The relationship between polyploidy and breeding system is of critical importance for understanding evolution and improving the taxonomy of large Rosaceous genera. Reviewing the data available for the family and for tribe Pyreae (formerly subfamily Maloideae) in particular, it appears that hybridization, pseudogamous gametophytic apomixis, polyploidy, and self-compatibility are closely linked. Studies of the evolutionary significance of any one or two of these factors need to consider the others as well. Taxonomic decisions likewise need to be informed by knowledge of how these factors affect patterns of phenetic and genetic variation.
The tiger shark (Galeocerdo cuvier) is the largest shark in the family Carcharhinidae and the only carcharhinid with aplacental viviparous (ovoviviparous) reproduction. Despite its size and prevalence, many details of tiger shark reproductive biology are unknown. Size at maturity and litter size have been reported by several authors, but a lack of large numbers of pregnant females has made it difficult to determine gestation period, seasonality, and timing of the female reproductive cycle. Here we analyze data from shark control program fishing and incidental catches in Hawaii (n = 318) to construct the most complete picture of tiger shark reproduction to date. Males reached maturity at approximately 292 cm total length (TL) based on clasper calcification, whereas females matured between 330 and 345 cm TL based on oviducal gland and uterus widths. Litter sizes ranged from 3 to 57 with a mean of 32.6 embryos per litter. Data from 23 litters from various months of the year indicate that tiger sharks are usually 80–90 cm TL at birth, and that the gestation period is 15–16 months. Mating scars were observed in January–February and sperm is presumably stored for 4–5 months until ovulation takes place in May–July. Gestation begins in June–July and pups are born in September–October of the following year. Our data suggest that female tiger sharks in Hawaii give birth only once every three years. This could have major implications for conservation and management of this species, as it suggests that tiger shark fecundity is 33% lower than previously thought. This could greatly reduce the ability of this species to rebound from fishing pressure.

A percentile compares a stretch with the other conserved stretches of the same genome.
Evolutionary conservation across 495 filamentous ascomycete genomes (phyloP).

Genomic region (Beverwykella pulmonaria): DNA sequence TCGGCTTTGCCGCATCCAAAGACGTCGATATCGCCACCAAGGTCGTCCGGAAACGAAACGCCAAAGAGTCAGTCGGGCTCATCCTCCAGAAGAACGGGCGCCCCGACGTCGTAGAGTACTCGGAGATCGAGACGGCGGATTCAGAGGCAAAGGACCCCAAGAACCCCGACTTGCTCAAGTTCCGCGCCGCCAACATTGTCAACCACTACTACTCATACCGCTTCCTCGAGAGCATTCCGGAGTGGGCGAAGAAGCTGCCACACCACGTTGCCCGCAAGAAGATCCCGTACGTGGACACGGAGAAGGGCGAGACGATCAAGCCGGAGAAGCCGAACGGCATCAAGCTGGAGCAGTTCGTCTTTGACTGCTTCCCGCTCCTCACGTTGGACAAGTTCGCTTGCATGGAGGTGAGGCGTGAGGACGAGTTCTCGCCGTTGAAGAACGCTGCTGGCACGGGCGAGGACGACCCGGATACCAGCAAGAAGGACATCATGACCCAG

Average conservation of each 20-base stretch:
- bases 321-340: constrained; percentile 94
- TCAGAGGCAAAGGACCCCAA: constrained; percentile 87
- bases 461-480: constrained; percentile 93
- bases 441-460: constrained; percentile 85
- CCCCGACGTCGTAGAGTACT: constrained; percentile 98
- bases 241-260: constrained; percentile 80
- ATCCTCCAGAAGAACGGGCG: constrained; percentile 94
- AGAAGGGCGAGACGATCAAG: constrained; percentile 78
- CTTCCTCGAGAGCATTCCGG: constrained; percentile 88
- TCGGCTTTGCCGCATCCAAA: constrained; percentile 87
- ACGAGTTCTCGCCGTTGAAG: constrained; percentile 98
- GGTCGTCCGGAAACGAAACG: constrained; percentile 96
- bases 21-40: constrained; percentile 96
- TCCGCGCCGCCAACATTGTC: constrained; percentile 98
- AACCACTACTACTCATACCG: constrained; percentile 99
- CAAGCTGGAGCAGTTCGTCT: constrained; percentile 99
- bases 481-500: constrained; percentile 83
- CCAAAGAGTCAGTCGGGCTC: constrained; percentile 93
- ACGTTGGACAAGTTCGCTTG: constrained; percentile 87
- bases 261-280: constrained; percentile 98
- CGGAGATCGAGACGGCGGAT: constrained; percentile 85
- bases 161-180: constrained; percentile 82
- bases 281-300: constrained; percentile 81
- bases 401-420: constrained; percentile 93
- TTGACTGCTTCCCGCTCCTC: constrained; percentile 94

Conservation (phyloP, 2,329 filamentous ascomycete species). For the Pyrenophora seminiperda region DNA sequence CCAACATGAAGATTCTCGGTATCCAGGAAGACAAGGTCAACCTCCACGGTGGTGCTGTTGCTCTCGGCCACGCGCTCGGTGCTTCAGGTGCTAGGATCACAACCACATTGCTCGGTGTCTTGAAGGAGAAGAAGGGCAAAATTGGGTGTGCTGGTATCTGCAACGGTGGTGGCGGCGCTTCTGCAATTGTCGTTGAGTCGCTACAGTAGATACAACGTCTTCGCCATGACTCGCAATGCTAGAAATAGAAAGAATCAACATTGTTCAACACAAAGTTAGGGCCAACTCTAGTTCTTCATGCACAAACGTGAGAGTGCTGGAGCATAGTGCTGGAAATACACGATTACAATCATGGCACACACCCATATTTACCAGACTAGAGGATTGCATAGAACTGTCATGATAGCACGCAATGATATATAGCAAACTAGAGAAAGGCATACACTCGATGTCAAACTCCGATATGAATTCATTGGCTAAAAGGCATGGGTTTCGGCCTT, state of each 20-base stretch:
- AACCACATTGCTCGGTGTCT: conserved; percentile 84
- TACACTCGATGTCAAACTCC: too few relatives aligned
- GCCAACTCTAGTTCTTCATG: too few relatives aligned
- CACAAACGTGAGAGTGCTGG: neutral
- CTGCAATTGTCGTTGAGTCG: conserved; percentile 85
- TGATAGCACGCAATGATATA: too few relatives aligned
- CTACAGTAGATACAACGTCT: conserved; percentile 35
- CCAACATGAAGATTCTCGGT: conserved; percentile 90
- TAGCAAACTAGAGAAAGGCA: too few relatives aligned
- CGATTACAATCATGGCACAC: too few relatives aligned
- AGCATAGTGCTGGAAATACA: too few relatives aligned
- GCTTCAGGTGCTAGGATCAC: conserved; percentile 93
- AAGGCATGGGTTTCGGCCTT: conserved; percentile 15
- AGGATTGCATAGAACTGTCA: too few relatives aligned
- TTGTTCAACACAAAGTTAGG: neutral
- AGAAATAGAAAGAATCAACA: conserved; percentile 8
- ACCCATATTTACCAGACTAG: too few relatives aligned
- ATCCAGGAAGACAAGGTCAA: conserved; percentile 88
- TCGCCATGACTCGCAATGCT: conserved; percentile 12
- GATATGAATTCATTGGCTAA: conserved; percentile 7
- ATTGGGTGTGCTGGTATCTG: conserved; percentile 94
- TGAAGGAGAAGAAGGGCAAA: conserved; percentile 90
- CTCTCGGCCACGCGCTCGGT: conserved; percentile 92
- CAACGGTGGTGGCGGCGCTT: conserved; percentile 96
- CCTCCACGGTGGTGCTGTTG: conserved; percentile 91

The past and present published studies reaffirm that nongonadal LH and hCG actions are real and here to stay. These actions have led to a better understanding of the biology of the hormones and more importantly begin to pave the way for novel therapies in reproductive medicine and in other areas.
Deep-sea squids, Moroteuthis ingens and Gonatus antarcticus, were collected in the slope waters off the Falkland Islands and their reproductive systems preserved and investigated onshore. Changes in oocyte length-frequencies at maturation and spawning, and their fecundity were studied. These squids, as well as many other species, are characterised by a synchronous oocyte growth and ovulation. Oviducts are not used for ripe egg accumulation and consequently the universal scale of Lipinski (1979) cannot be applied to assign female maturity. M. ingens spawns near the bottom; its fecundity is 168-297 thousand eggs. Maximum egg size is 1.8-2.7 mm. G. antarcticus spawns midwater; its fecundity is 10-25 thousand eggs. Egg size is 3.2-3.3 mm. In M. ingens spawning takes place in the austral autumn and winter, in G. antarcticus-in austral winter. Our data and the literature data show that the so-called "synchronous ovulation" probably occurs in all deepwater squids. This pattern is very rare among fish, but is quite common among benthic octopods that brood their egg masses.
The reproductive biology of Great Barrier Reef populations of the long‐lived grouper Epinephelus fuscoguttatus (brown‐marbled grouper or flowery cod) was investigated using histological analyses. Evidence provided by gonad morphology and age‐based demographics suggested monandric protogynous hermaphroditism. Younger age groups contained only immature and mature females, and all males were above the size and age of 100% female maturity, consistent with secondary males derived from mature females by adult sex change. Fishing records confirmed that spawning aggregations of this species and the co‐occurring Epinephelus polyphekadion (camouflage grouper) are sometimes targeted on the Great Barrier Reef. Sampling data revealed strong spawning seasonality for E. fuscoguttatus, with a relatively narrow annual spawning period (November to January). The temporal pattern of reproductive activity within the spawning period, based on occurrence of near spawning ovaries (containing hydrated oocytes), indicated spawning events may occur throughout much of the lunar cycle and only partly coincide with seasonal fishing closure periods on the Great Barrier Reef. The results indicate that protection would be enhanced by a longer seasonal closure.